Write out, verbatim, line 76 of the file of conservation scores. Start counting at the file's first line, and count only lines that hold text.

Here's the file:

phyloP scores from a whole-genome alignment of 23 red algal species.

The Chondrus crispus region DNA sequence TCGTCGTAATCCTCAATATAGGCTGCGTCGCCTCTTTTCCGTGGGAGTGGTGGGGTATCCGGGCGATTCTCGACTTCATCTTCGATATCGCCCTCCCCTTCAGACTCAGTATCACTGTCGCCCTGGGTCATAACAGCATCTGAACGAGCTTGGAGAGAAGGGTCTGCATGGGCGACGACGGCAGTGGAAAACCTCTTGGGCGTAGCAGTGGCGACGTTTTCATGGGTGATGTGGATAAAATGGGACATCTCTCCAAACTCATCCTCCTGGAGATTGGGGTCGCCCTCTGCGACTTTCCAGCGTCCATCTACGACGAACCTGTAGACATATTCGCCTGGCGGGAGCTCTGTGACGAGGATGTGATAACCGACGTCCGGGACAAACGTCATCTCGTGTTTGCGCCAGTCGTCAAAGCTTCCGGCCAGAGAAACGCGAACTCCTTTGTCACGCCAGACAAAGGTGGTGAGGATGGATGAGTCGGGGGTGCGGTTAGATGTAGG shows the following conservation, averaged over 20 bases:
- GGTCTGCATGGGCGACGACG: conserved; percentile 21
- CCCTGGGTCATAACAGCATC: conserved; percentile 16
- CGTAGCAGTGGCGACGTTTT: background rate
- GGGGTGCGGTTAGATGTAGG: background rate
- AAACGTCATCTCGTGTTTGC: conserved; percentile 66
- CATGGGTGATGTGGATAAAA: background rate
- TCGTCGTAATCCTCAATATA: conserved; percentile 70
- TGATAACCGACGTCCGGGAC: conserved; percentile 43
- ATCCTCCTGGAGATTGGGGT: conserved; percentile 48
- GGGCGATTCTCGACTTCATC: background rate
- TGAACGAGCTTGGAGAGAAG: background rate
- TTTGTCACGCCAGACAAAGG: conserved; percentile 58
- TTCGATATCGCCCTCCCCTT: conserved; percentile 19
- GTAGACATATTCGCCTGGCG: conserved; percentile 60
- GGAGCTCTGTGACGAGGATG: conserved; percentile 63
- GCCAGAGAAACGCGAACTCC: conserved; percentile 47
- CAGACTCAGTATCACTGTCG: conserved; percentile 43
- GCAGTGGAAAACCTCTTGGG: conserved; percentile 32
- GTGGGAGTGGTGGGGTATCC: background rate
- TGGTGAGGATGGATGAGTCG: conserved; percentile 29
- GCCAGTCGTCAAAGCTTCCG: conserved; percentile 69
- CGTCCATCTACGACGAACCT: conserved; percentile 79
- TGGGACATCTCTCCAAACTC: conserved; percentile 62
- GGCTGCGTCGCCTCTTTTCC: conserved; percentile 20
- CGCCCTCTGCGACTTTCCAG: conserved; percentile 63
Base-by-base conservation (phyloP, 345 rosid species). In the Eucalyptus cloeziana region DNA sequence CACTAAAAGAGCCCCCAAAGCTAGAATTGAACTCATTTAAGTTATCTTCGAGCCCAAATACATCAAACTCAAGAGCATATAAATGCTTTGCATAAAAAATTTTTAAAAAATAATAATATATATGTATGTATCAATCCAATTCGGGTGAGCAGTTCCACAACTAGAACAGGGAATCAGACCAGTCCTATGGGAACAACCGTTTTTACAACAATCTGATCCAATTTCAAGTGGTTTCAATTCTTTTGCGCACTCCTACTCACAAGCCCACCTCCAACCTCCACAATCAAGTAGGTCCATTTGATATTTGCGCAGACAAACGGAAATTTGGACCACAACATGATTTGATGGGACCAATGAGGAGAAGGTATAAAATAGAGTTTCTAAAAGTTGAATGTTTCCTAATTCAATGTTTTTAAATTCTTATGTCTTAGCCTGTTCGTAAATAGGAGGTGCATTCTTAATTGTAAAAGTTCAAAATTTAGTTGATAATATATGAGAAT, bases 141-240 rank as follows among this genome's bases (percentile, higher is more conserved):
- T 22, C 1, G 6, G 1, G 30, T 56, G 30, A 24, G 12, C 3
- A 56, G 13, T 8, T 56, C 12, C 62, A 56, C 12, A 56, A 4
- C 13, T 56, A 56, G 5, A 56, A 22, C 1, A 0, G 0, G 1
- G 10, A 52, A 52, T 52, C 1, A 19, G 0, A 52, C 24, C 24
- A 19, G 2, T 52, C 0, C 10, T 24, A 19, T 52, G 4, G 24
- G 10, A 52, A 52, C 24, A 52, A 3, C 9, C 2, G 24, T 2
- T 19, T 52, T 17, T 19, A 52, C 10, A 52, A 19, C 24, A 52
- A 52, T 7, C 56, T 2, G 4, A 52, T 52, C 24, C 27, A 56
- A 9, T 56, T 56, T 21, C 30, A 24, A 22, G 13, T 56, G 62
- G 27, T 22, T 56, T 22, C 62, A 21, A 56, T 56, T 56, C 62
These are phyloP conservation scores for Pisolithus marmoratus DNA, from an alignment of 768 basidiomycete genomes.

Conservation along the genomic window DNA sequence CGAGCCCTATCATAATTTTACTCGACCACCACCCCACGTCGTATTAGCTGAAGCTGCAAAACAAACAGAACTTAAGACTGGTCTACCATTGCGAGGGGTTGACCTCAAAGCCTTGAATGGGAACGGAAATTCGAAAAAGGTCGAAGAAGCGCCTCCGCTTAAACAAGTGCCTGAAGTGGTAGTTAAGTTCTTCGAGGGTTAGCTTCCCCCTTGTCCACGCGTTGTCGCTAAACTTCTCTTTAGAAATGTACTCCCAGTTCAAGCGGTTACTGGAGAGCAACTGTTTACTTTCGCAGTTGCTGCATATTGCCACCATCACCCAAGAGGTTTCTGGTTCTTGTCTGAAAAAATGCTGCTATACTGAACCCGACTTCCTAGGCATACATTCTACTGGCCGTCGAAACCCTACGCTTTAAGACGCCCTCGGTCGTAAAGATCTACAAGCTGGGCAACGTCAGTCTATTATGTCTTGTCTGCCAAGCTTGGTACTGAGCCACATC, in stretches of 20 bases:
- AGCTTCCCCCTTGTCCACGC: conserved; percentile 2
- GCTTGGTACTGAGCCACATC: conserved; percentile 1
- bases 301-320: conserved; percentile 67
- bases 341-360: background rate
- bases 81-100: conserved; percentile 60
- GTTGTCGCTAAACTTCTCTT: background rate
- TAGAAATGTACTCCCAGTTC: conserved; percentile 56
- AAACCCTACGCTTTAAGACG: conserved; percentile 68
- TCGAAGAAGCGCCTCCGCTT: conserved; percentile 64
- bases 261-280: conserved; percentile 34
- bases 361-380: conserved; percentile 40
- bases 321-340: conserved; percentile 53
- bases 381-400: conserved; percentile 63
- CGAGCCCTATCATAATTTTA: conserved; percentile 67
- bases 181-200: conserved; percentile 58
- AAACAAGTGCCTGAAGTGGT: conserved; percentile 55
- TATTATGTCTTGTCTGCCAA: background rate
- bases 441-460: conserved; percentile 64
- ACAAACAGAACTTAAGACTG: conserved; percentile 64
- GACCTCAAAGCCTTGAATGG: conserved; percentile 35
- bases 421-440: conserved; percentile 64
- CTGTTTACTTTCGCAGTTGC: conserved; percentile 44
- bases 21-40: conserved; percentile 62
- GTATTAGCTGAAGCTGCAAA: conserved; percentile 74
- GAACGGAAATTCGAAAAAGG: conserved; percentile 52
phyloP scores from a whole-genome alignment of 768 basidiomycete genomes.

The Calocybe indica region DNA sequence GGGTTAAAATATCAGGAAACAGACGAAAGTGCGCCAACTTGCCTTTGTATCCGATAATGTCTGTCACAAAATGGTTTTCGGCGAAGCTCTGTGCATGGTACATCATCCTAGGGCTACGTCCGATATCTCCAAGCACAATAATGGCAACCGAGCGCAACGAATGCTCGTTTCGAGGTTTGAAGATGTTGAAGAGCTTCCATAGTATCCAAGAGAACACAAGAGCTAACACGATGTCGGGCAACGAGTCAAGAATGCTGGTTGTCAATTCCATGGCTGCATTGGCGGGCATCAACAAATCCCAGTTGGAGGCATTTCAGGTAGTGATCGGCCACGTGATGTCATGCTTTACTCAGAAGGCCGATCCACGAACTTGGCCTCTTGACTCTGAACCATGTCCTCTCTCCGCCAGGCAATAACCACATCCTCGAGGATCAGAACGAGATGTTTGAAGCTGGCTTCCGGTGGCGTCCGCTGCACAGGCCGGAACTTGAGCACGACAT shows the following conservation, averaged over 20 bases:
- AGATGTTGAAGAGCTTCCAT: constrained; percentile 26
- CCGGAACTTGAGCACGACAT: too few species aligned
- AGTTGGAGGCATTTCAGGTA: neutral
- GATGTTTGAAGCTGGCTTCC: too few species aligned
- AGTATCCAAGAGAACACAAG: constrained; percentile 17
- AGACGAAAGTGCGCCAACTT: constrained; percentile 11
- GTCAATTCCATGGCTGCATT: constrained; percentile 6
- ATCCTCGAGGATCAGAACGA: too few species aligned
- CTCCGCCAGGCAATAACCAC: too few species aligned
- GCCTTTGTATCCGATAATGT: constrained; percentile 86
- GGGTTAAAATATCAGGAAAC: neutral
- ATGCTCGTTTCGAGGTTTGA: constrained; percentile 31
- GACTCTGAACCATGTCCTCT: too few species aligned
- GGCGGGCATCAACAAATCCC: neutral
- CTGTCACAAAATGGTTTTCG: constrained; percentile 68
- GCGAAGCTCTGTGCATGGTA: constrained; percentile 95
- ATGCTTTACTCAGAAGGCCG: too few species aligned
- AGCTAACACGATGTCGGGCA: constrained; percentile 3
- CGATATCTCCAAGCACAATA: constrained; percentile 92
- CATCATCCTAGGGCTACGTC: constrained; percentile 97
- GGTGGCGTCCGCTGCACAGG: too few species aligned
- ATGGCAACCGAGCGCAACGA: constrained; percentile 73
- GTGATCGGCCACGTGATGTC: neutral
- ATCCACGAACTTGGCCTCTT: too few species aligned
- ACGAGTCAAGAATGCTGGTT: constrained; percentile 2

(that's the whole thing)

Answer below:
- CTCCGCCAGGCAATAACCAC: too few species aligned